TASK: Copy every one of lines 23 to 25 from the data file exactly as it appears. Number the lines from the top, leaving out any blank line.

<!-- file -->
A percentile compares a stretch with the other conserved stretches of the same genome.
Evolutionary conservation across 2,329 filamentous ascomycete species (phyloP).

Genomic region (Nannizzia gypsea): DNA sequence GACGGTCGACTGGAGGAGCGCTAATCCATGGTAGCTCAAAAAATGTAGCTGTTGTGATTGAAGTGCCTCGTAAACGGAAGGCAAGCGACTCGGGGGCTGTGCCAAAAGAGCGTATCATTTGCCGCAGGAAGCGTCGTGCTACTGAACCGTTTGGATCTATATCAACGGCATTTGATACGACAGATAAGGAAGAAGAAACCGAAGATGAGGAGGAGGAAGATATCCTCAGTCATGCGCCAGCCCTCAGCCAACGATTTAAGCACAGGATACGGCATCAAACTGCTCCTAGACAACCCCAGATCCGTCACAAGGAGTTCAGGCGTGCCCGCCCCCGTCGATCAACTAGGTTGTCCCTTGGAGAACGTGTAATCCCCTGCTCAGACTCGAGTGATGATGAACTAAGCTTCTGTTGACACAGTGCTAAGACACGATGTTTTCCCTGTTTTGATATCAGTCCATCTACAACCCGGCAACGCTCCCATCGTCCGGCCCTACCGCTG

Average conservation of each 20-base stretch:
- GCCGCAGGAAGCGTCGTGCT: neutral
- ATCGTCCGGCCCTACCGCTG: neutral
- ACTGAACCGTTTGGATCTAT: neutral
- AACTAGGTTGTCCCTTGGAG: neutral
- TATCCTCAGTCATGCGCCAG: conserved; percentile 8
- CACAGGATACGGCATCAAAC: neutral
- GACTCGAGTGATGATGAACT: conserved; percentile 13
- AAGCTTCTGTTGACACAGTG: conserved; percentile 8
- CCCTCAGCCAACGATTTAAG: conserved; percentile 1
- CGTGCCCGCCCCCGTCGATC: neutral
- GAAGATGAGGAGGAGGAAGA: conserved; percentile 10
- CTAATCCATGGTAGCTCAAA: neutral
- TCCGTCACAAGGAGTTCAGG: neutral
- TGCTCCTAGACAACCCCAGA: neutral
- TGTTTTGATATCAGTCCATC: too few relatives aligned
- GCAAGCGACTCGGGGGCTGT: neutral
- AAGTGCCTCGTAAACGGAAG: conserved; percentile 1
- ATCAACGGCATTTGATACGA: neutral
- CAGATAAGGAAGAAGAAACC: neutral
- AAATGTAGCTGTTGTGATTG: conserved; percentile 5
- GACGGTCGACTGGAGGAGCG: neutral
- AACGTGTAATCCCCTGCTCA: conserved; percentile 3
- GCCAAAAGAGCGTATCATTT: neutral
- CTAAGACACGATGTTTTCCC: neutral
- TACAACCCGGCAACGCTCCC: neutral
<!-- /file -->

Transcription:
- CAGATAAGGAAGAAGAAACC: neutral
- AAATGTAGCTGTTGTGATTG: conserved; percentile 5
- GACGGTCGACTGGAGGAGCG: neutral